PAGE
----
In Warriors Orochi 3 Hyper, the story begins at the end of the tale with the demonic multi-head Hydra slaying all but three of our warrior heroes. A final stand proves fruitless leaving our trio to retreat, seeking alternative means of defeating Hydra and its demon army. Taking on a time-travelling twist, Princess Kaguya offers our remaining heroes the ability to venture back in time to save their friends and in the process, the world. Not the deepest of stories ever written but it does prove to be engaging and inventive as characters can be saved back in time, unlocking new stories and missions for a progression system that much more interesting than most hack-in-slash titles.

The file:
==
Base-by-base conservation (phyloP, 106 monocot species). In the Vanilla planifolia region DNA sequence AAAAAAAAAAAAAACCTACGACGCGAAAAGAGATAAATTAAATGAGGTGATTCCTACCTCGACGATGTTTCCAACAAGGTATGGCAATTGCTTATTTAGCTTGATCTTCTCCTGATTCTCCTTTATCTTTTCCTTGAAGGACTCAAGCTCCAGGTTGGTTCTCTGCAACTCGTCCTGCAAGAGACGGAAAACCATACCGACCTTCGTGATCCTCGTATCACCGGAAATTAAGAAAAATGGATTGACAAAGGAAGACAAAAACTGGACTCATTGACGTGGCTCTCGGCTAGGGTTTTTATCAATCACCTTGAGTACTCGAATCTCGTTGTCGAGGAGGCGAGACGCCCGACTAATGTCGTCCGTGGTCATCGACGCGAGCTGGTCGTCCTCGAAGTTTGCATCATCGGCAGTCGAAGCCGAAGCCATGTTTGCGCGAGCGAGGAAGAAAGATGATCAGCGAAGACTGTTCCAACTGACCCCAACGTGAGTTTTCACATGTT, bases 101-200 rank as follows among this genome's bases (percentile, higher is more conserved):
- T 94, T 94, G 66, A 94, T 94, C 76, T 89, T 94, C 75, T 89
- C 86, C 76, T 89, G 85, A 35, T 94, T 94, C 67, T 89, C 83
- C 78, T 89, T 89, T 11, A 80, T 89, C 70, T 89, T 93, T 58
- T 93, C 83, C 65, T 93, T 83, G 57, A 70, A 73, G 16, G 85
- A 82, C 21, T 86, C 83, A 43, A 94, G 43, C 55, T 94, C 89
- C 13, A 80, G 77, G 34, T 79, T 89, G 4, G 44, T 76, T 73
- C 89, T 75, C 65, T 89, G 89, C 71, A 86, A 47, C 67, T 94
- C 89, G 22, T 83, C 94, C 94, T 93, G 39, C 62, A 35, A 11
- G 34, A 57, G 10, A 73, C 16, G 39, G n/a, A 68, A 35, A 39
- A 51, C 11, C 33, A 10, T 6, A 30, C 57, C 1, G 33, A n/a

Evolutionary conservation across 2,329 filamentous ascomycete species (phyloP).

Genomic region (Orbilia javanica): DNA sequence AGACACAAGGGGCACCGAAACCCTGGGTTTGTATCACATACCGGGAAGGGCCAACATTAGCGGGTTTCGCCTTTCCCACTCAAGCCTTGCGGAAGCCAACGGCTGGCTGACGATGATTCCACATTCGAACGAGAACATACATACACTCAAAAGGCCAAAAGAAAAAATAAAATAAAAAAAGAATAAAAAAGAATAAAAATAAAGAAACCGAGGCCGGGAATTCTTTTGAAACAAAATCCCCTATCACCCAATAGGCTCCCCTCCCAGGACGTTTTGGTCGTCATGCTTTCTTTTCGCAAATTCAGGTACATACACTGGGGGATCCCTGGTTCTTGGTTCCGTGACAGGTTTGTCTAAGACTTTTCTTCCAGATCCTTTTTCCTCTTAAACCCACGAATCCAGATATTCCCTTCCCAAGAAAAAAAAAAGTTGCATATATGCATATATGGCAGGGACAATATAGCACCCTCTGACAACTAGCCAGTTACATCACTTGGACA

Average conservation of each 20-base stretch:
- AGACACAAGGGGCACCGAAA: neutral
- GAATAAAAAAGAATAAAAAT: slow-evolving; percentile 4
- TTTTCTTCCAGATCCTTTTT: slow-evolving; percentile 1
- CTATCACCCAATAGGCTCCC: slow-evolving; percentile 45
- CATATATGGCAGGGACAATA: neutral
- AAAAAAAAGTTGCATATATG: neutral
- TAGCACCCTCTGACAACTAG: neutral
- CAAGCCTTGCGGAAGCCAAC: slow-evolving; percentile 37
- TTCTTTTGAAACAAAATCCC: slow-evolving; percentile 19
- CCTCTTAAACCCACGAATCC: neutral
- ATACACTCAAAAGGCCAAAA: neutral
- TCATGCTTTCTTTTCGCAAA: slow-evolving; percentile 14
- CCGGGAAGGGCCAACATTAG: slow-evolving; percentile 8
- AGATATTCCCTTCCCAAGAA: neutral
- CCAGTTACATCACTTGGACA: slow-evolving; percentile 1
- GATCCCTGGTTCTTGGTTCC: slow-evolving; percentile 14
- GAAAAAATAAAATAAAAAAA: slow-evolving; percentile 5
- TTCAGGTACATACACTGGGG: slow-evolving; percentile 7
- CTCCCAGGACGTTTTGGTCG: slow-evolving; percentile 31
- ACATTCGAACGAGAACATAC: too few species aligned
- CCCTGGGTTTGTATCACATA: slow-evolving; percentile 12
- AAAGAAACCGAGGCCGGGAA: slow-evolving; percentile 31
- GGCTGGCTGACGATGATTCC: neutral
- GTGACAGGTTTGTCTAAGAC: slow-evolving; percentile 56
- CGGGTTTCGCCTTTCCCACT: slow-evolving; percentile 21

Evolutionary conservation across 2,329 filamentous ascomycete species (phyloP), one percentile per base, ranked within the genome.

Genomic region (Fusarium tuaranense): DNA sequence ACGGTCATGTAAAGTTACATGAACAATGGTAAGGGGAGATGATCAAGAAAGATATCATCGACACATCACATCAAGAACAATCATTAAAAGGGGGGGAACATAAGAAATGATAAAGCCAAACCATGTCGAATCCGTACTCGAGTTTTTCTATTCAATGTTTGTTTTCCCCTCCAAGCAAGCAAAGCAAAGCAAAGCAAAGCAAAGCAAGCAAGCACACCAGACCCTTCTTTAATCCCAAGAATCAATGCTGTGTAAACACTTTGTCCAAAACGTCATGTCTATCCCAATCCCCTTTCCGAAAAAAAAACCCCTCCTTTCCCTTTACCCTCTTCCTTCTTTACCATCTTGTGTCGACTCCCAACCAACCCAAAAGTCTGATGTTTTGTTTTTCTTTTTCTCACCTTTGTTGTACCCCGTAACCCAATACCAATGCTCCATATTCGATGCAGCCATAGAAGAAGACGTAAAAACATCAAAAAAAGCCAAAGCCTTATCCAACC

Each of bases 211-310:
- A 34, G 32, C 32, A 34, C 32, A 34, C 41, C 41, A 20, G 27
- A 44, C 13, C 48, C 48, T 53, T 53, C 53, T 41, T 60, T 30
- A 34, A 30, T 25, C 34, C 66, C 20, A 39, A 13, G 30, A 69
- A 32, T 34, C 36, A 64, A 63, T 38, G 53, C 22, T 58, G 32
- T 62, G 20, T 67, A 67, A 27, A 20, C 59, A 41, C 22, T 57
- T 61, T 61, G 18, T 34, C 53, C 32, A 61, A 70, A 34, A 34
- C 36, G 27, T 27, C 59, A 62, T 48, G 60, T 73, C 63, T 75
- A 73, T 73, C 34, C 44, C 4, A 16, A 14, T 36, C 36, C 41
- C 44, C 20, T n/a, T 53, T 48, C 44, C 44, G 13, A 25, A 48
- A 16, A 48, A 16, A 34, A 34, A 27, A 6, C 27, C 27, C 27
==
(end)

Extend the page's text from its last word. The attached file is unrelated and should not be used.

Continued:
With only Takenaka Hanbei, Sima Zhao and Ma Chao at your initial disposal and the knowledge of past events, history can be repeated and the tide of battle can be turned in the warrior’s favour. Battles branch into missions with your actions directly influencing how the story unfolds. Pivotal characters can be saved during key battles, with each rescued hero joining your playable roster. Each ally has a special bond tied to one or more characters strengthening the relationship between characters, thereby fortifying your allied forces and improving your chances of success in slaying Hydra. Purists will be please to learn the original Japanese voice acting has been retained with English subtitles.